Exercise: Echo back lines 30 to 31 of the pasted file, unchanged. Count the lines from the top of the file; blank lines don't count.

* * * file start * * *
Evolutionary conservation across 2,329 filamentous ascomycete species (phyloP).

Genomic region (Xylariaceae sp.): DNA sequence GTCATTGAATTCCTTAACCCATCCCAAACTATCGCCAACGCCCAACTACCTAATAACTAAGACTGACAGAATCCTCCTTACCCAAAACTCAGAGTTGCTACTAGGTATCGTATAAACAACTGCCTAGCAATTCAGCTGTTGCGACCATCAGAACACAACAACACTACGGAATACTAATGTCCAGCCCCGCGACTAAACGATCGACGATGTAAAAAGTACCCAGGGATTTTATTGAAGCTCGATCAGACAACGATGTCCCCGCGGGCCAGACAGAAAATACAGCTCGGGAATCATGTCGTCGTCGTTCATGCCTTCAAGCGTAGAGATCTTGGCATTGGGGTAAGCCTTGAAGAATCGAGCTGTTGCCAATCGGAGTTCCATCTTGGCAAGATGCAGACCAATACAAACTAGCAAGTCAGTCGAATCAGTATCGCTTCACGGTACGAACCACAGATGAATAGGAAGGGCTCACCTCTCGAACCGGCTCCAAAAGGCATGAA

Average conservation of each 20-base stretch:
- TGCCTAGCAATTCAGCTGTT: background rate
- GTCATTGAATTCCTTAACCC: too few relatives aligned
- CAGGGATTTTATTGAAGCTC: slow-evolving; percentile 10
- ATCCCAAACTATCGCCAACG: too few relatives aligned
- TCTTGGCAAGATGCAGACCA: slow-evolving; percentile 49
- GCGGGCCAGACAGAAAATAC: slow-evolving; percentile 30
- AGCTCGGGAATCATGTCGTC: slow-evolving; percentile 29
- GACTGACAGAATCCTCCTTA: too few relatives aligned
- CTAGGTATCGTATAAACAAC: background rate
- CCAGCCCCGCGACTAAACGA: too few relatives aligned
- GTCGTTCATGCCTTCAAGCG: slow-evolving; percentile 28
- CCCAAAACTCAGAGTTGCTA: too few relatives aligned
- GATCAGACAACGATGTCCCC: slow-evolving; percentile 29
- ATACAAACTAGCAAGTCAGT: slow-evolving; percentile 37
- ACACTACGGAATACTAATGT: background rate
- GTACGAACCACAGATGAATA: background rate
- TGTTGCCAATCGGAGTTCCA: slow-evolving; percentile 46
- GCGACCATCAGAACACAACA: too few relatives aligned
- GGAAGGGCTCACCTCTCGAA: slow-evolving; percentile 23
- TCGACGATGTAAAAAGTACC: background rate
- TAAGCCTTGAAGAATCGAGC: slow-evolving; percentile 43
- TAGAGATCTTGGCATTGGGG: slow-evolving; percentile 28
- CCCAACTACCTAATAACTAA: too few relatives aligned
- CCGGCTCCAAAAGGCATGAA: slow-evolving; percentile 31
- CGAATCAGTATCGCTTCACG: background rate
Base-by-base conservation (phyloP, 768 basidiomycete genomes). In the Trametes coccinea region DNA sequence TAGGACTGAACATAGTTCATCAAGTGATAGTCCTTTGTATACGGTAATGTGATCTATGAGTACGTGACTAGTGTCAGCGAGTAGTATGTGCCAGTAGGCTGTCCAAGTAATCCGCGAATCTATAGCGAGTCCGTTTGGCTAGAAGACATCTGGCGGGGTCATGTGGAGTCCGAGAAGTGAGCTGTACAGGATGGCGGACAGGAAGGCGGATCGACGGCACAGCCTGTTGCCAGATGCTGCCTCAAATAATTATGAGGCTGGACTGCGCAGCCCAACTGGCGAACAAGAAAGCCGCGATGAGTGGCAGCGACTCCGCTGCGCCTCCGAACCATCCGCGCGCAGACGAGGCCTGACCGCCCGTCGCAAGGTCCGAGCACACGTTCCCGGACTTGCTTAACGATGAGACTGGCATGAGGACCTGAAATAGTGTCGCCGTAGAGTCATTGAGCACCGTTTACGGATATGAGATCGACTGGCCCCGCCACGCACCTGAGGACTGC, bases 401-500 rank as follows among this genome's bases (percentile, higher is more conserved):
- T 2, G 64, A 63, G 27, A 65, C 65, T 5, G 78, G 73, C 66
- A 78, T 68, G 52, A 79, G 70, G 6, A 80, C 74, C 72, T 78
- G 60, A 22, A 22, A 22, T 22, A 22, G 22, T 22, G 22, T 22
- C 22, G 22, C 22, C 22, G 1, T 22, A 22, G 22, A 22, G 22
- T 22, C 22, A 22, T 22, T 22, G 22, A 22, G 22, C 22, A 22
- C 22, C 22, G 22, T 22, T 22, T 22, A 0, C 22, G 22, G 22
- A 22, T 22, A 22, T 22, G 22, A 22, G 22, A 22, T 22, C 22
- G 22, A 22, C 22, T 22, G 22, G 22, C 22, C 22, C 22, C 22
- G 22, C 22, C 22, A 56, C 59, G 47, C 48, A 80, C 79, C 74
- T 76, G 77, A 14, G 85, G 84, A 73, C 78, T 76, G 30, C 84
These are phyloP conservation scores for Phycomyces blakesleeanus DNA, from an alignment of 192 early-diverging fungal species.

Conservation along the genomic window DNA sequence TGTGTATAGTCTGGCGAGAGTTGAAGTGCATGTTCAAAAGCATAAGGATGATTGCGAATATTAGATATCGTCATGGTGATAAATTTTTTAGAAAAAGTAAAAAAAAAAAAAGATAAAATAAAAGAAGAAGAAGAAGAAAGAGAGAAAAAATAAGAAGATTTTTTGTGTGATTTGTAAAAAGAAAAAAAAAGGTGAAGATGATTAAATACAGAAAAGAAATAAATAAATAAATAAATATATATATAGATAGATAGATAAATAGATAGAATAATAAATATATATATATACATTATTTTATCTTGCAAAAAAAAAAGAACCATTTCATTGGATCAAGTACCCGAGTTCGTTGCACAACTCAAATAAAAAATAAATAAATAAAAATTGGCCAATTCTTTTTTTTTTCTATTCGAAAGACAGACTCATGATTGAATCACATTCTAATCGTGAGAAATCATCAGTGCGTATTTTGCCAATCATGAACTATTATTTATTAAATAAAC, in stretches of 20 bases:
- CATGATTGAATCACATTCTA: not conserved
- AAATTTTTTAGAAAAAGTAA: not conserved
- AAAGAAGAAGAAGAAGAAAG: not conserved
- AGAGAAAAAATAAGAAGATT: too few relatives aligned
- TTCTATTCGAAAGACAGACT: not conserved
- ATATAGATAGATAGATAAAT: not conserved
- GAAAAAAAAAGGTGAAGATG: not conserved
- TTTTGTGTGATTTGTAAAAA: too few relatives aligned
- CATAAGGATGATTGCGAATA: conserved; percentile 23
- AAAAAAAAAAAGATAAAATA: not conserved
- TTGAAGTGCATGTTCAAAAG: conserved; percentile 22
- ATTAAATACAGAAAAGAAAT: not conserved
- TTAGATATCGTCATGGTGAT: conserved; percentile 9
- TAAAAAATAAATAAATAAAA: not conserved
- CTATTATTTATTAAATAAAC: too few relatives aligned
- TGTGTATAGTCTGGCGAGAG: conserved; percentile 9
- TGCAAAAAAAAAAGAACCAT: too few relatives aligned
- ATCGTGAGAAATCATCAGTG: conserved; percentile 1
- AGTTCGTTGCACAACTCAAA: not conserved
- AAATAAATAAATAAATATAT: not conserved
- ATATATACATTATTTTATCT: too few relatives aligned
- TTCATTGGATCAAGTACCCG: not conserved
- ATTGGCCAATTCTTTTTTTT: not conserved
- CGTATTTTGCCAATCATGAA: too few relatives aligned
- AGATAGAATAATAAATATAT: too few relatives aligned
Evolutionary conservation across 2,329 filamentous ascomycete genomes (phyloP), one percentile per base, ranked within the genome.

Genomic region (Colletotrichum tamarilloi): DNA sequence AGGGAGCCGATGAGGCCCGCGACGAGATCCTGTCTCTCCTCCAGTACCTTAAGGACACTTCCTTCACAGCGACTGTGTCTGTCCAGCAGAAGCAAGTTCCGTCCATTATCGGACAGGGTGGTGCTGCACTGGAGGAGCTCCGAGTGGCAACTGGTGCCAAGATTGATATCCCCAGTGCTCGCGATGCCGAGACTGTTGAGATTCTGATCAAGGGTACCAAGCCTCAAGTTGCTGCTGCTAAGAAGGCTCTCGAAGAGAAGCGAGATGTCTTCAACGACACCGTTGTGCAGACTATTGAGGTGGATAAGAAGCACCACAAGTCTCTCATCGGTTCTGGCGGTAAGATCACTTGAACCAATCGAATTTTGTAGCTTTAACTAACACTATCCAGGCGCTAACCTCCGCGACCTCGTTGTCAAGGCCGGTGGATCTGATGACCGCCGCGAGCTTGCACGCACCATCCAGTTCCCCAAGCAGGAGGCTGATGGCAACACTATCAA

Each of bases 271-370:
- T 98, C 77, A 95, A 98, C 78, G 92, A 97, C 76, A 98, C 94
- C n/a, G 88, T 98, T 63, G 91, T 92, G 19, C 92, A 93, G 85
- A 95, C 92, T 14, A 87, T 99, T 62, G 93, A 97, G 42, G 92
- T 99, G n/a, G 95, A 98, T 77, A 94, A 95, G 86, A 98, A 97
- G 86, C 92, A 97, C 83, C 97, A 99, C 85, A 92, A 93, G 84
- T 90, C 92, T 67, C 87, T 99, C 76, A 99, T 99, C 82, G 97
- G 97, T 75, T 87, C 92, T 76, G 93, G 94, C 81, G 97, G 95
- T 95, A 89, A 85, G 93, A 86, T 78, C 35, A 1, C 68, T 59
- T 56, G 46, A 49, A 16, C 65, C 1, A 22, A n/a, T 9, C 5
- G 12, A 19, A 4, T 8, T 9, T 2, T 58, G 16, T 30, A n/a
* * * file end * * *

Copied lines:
- T 2, G 64, A 63, G 27, A 65, C 65, T 5, G 78, G 73, C 66
- A 78, T 68, G 52, A 79, G 70, G 6, A 80, C 74, C 72, T 78